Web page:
“I always hear stories of students getting their bike stolen, students losing their bike, breaking their bike, maybe they can’t afford a bike or maybe they want a bike but they don’t see the point of bringing a bike because they have no place to store it, and this kind of answers all those questions,” Northagen said. “Not only is it affordable means of transportation, but it has the ability to adapt to a lot of students needs.”
At 6 a.m. every morning, the bike share company will locate misplaced bikes or unbalanced parking areas and rebalance the system.
Though the freedom of dockless bike share makes it more convenient for users, it also creates opportunities for reckless usage.
“My biggest fear, and a fear that has been on other campuses, is that a student will use one of these bikes to go from campus to where their car is parked in an off-campus neighborhood and then leave the bike in front of a neighborhood house,” Northagen said. “That would hurt the program with the community a lot, and that’s the last thing we want is to take a toll on community relations.”
To educate students and community members on proper usage of the bike share program, Northagen said there will be a website with information about the system. Once a company is chosen and details are sorted out, the website will go live.
In addition, Northagen said he will be working with Integrated Marketing and Communications to create a mass email closer to the program’s launch date.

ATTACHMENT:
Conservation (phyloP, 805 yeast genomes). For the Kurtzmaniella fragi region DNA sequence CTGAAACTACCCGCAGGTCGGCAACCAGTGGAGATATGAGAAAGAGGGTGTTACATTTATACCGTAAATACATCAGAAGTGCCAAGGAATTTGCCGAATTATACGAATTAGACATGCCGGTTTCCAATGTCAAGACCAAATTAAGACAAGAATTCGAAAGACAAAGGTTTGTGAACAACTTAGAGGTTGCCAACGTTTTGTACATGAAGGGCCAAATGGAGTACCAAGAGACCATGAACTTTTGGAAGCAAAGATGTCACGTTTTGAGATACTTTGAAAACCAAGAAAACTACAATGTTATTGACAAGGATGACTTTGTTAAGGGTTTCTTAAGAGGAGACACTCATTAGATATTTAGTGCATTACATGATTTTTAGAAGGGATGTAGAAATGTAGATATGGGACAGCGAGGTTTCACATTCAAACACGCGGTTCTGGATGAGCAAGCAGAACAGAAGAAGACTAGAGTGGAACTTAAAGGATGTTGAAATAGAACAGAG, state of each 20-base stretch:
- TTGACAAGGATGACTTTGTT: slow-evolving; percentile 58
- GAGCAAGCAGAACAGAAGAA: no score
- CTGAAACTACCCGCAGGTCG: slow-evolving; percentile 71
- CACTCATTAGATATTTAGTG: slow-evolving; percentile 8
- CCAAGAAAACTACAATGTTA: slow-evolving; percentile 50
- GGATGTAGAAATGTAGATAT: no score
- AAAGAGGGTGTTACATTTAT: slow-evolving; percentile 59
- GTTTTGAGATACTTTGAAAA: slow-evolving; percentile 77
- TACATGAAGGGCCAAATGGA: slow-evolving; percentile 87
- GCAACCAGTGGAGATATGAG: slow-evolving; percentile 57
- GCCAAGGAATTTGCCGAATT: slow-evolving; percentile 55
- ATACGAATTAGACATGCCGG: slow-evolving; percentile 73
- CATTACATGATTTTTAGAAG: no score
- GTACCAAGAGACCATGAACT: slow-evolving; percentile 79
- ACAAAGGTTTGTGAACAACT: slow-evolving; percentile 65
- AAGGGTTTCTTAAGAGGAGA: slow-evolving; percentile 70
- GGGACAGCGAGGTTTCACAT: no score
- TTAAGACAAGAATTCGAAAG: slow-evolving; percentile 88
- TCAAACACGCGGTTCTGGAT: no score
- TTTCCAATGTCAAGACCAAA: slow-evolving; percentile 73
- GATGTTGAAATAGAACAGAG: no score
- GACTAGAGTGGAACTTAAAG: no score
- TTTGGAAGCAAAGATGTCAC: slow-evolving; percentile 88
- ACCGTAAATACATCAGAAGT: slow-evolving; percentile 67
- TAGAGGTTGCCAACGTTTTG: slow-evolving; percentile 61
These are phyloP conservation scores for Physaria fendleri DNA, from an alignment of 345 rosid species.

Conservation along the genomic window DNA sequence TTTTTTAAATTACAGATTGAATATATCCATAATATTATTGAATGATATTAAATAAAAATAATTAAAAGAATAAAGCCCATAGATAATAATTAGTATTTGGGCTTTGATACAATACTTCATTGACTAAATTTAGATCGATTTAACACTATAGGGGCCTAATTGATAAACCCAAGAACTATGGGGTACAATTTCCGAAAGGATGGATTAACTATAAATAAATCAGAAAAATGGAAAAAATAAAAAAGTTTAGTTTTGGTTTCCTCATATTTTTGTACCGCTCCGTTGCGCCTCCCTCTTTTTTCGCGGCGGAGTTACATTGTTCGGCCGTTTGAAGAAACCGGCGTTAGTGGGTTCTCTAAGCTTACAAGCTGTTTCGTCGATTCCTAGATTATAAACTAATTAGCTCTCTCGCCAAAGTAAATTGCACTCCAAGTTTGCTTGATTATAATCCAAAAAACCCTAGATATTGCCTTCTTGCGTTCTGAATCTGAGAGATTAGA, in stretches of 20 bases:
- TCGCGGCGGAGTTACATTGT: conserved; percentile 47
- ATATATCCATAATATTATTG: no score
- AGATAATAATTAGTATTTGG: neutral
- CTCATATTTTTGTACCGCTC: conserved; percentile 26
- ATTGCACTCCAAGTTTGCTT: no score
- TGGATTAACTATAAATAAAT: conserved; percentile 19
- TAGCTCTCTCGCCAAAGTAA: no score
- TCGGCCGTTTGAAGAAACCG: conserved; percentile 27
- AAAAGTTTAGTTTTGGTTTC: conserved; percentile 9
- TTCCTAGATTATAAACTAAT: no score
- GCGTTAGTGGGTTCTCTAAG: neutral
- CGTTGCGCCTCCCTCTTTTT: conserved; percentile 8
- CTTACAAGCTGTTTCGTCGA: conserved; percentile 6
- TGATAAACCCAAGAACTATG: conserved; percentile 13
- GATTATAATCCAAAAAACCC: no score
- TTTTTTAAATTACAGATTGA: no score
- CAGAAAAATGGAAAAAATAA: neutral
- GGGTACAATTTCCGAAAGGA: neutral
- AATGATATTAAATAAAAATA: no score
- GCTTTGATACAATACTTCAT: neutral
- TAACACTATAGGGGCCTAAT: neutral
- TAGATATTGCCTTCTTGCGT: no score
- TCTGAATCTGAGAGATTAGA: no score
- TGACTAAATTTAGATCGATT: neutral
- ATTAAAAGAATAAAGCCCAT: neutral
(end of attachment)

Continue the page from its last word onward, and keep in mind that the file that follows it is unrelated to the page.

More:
After the program is launched, it will run until the end of November. From thereon out, the operation date will be from March 1 to Nov. 30.
Getting bike share going
Bringing a bike share program to Eau Claire has been in the works for about four years, Northagen said. Originally, past directors were looking into docked bikeshare systems, which require funding, sponsorships and support from both the university and city.
Securing funding for the system was the biggest barrier to getting bike share set up in the city, Northagen said. Dockless bike share systems remove that barrier, however, as they don’t require any money put forth by the city or the university.
Though it took some time to get going, Northagen believes it was the right amount of time because they needed the right conditions and operations to exist.
“In years past, it’s been restricted to a docked system, where you needed that private owner, you needed city support and you needed business support. So you needed a lot of ducks to follow to go in line,” Northagen said. “But with the dockless system that’s only about a year or two old, it’s had enough time to develop and flourish and find its footing, and now it’s the time when universities start jumping on board and saying, ‘We like this program. We want to bring it here.’”
Aside from the financial barrier, another hurdle was getting university administration and city officials on board with the idea. Northagen coordinated with City Councilmembers Jeremy Gragert, Catherine Emmanuelle and Kate Beaton to share research and solidify a plan to implement a bike share program.
“Certainly, at a minimum, I want to recognize the fact that I think students at UW-Eau Claire have really been the driving force behind this for quite a few years, and obviously have had great allies on the Council and among the staff to explore this over the years too,” Gragert said.
Speaking in favor of the ordinance, City Councilwoman Catherine Emmanuelle said a bike share program can have several positive impacts on the community. Not only would it improve accessibility, but it would also promote wellness and serve as a fun activity.
“If we can look at making riding your bike, taking public transportation as an easy choice,” Emmanuelle said, “I think that we’ll have some longer term successes for the big picture that our community is going (toward).”